When possible, keep the order of the speakers consistent in the captions. For example, you may caption a news clip where each news caster’s speech is placed on the same side of the screen as that speaker. Or, when captioning a song, the lead vocalist’s lyrics appear in the top line, and the lyrics for the backup vocals appear below in parentheses. 

Clearly communicate who is speaking when it is not immediately obvious from the video. Always identify the speakers when they start speaking, and use names, initials, or other indicators any time after that when it is not obvious who is speaking.

Captioning Different Languages

When a video includes speech in multiple languages, the captions must provide equivalent access to the speech as those who can hear the dialogue.

When content includes speech in multiple languages, follow these guidelines:

  • If the speech is fully translated for hearing viewers, either with dubbing or subtitles, the captions must include the exact same translation.
  • Always include a descriptor to show when the spoken language changes. For example, include the descriptor (in Spanish) when a person starts speaking Spanish, then include the descriptor (in English) when the dialogue switches to English.
  • If the speech is not translated for hearing viewers:
  • Whenever possible, include exact wording in that language, using appropriate grammar, spelling, and punctuation for that language. For example: “Hola, ¿cómo está?”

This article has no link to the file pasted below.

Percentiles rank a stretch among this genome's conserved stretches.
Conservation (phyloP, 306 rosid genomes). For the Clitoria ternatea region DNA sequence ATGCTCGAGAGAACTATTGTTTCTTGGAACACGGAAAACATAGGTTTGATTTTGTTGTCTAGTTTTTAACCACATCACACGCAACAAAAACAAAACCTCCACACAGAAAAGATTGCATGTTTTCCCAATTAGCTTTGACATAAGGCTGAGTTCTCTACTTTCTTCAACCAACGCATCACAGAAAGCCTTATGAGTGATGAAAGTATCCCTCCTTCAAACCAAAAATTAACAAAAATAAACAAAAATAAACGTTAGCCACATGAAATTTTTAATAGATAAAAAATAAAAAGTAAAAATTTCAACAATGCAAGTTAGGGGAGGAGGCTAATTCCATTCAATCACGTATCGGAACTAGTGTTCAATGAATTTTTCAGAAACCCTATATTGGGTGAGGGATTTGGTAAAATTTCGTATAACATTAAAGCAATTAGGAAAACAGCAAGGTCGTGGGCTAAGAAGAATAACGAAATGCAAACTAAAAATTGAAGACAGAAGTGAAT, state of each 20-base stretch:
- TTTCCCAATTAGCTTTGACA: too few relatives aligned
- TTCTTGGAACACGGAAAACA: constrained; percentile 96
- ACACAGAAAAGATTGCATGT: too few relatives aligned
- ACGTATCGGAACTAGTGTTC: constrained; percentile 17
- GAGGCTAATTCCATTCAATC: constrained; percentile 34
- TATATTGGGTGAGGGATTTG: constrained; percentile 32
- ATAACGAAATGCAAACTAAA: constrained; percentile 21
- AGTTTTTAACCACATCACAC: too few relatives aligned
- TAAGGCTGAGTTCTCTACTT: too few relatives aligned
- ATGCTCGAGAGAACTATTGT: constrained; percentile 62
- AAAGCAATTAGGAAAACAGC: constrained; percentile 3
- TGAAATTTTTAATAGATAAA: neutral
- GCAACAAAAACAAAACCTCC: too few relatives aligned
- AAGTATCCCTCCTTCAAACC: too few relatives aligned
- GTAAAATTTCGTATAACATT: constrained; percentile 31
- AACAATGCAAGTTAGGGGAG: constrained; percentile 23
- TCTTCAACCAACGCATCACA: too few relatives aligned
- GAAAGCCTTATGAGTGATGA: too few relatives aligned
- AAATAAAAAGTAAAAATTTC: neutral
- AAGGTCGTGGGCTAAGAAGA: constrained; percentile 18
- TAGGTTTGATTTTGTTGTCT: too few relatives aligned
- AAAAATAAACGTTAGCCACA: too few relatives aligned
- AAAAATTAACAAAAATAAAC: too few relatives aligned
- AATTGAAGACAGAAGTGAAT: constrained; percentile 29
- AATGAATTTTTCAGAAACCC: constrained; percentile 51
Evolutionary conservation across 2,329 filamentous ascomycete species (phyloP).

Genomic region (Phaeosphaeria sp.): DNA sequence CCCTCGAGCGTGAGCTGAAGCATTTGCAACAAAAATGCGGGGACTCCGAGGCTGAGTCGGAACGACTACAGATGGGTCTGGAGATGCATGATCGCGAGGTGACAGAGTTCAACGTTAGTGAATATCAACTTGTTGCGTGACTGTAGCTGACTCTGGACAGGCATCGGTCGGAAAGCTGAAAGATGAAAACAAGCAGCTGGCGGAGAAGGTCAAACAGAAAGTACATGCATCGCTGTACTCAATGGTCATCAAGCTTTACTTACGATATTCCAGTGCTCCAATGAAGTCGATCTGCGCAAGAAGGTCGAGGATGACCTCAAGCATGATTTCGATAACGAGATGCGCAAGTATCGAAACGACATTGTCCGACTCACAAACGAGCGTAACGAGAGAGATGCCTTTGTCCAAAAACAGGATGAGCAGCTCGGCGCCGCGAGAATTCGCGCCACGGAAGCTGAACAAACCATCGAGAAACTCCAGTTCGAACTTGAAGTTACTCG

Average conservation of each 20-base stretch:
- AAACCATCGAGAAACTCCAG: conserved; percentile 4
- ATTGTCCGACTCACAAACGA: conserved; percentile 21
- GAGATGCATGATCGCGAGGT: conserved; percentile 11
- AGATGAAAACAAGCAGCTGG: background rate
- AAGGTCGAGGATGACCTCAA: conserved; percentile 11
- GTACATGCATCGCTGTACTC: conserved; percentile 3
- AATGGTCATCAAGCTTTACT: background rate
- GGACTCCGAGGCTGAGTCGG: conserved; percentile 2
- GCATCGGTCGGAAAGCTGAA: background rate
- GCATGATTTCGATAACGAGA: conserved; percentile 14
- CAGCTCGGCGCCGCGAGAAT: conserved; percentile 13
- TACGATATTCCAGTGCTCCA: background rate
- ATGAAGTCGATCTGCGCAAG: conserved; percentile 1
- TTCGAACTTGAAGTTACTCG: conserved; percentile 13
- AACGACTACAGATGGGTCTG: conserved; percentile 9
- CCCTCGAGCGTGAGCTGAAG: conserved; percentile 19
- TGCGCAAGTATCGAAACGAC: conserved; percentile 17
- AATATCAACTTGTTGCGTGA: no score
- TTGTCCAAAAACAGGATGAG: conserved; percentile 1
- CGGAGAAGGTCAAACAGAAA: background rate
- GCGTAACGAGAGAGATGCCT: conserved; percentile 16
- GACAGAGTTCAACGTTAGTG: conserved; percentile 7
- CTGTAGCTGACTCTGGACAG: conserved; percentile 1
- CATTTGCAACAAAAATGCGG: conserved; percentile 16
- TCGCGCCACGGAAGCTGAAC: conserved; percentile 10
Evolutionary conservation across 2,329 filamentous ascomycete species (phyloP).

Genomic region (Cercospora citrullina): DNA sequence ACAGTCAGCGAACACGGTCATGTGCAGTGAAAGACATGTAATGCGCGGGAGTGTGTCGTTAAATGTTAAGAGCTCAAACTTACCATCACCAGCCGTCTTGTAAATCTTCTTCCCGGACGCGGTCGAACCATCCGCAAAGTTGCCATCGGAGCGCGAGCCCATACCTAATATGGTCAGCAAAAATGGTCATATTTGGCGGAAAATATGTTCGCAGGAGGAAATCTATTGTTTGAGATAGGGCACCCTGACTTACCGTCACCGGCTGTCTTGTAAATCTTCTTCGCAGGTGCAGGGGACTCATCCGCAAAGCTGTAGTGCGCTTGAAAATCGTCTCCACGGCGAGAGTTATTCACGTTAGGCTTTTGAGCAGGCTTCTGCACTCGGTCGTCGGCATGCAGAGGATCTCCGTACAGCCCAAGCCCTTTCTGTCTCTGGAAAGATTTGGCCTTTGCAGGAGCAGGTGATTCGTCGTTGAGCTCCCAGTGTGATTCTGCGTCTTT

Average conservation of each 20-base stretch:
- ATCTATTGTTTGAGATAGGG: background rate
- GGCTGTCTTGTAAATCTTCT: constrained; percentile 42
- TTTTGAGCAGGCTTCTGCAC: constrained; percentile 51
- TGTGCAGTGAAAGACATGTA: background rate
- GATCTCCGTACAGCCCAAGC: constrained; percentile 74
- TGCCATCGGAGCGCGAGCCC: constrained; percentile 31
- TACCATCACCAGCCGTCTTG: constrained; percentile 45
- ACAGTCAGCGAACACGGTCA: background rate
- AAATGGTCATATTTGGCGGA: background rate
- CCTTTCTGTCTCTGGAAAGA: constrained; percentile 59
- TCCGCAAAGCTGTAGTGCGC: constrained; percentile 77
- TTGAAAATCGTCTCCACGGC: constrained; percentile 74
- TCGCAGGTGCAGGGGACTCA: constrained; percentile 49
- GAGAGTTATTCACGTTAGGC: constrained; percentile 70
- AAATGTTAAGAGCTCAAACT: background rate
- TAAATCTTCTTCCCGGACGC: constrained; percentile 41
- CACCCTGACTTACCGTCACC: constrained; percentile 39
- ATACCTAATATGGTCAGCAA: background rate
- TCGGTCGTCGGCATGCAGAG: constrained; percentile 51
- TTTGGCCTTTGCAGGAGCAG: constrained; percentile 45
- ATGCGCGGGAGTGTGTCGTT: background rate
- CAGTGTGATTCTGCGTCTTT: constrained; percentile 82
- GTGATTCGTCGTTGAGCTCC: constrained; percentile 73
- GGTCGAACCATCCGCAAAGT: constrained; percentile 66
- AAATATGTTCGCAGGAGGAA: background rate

• If an exact transcription of the speech is not available, at least communicate any other meaningful details about the speech, like the tone. For example, “arguing in Korean.”

Captioning Music

When a video includes music, follow these captioning guidelines:

  • When a song starts, list the name and artist for the song, or communicate the tone or style of the song. For example, [Johann Pachelbel’s “Canon in D Major”], or [mellow techno music].
  • Include song lyrics if a person is visibly singing, if there is not much meaningful speech or other sounds, or when the lyrics are significant to understanding the scene. Omit lyrics when there is already a lot of speech occurring and the specific lyrics are not needed.
  • Indicate any important changes to the music, like when it starts or stops abruptly, or if the tone changes.


If the audio content contains swearing, slurs, or other offensive language, follow these guidelines:

  • If the profanity is audible, include the exact words in the captions.
  • If the profanity is censored in the audio, indicate that the word or phrase was censored. For example, “I feel like (censored).”
  • Never replace profanity with euphemisms or substitute words that were not used in the original audio, like replacing “killed” with “unalived.”

Reviewed/Updated: May 2024